study a graduate program in Macau
Graduate programs in Macau
Lying just west of Hong Kong, Macau is a popular holiday destination for visitors from both Hong Kong and mainland China, and is a former Portuguese colonial city. The influences of Portugal are still clear, from the food to the temples, and islands of the Macau coast offer a sense of escape in a rapidly urbanised area. The oldest European settlement in the Orient has plenty to offer the student in search of adventure.
Education overviewHigher education in Macau follows either the Chinese, British or Portuguese education system, and all courses are conducted in one of these languages. Occasionally, courses may be taught in Japanese.
There are around ten universities in Macau, most of which are private. The University of Macau, the oldest and largest in the country, is the only one that is public.
You can study for a graduate program in Macau at:
University of Macau
Macau Polytechnic Institute
Macau University of Science and Technology
City University of Macau
University of Saint Joseph
Macau Institute of Management
Macau Millennium College
Institute of European Studies
United Nations University International Institute for Software Technology
Immigration and visas in MacauStudents looking to study in Macau need to obtain an F1 student visa, which they can get at the Chinese embassy in their home country. Students need their university admission letter and a JW202 Form when visiting the embassy. Your university is likely to be able to help with this process.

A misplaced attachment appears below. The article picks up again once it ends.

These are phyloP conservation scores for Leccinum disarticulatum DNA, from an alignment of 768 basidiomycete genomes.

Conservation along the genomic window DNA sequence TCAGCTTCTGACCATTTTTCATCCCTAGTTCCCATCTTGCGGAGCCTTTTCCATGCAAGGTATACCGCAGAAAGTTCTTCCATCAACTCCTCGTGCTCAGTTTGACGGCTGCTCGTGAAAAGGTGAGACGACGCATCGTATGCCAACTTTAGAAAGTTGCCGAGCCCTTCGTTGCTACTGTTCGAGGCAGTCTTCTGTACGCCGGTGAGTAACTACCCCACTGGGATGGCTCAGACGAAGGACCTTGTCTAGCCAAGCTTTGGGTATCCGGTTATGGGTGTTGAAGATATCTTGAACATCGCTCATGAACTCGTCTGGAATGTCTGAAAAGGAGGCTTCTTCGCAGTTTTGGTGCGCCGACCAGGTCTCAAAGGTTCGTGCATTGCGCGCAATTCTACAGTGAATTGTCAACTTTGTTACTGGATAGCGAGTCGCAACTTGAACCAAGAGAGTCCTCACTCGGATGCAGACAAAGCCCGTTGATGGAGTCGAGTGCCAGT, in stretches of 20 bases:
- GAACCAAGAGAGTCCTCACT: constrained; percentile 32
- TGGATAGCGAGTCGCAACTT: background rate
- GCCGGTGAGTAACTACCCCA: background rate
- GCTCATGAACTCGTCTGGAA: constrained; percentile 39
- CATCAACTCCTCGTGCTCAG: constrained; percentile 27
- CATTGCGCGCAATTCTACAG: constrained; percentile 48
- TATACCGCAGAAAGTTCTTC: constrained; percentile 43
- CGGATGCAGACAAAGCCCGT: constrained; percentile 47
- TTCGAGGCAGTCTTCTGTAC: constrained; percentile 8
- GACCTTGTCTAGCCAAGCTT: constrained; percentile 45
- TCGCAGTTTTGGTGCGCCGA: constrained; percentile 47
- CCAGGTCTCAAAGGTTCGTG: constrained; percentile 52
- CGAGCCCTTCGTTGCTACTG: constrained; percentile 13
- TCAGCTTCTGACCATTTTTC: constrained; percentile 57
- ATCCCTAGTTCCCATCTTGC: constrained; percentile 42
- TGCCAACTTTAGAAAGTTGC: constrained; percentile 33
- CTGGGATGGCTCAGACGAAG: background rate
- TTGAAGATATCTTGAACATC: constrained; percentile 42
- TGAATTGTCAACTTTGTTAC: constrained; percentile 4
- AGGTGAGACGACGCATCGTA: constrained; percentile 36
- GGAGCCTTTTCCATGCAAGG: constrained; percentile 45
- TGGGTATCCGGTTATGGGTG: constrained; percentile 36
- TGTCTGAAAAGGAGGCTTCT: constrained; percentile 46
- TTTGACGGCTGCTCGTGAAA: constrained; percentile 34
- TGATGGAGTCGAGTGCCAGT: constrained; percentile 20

If staying for more than 180 days (around six months) a medical certificate is also required.
Most universities in Macau have an international office that you can contact in order to discuss the exact nature of your visa and application requirements.
Life in MacauMacau is a small locale of less than 600,000 people, and whilst it might have surpassed Las Vegas as the world’s gambling capital it still retains the historical charm - both Chinese and Portuguese; Macau was the first and last European colony in China – that belie its history as a sleeping fishing town. Since 2005, the city’s centre has been listed on UNESCO’s World Heritage list.
The city is only an hour by ferry from Hong Kong, making travelling easy.
Macau is also high on the global living index, with residents living to the ripe old age of 84.4 – meaning quality of life in the city is high.
Working in MacauOne in five of Macau’s residents work in casinos – it is, after all, the biggest gambling capital in the world.
As an international student you will not be able to work whilst studying in Macau – this is banned by the government.
AccommodationSome universities in Macau (including the University of Macau) have residential buildings on their campuses, where students live together in a relatively communal setting.
These halls of residence might not be available at all universities, especially the smaller ones, so it’s best to check with your university to see if they will be able to provide accommodation, or whether this will be your responsibility.
Climate in MacauMacau has a hot, wet and humid climate, with an average temperature of 20 degrees and 100 days of the year where the temperature reaches above 30 degrees.
April to October is the rainy season, whilst typhoons can be expected in July and September.
TransportThere are no trains in Macau, although a light rail system is being planned. The main modes of public transport are buses and taxis, although most residents drive.
Hong Kong is an hour from Macau by ferry, and mainland China can also be reached by ferry. International flights arrive and leave from Macau International Airport.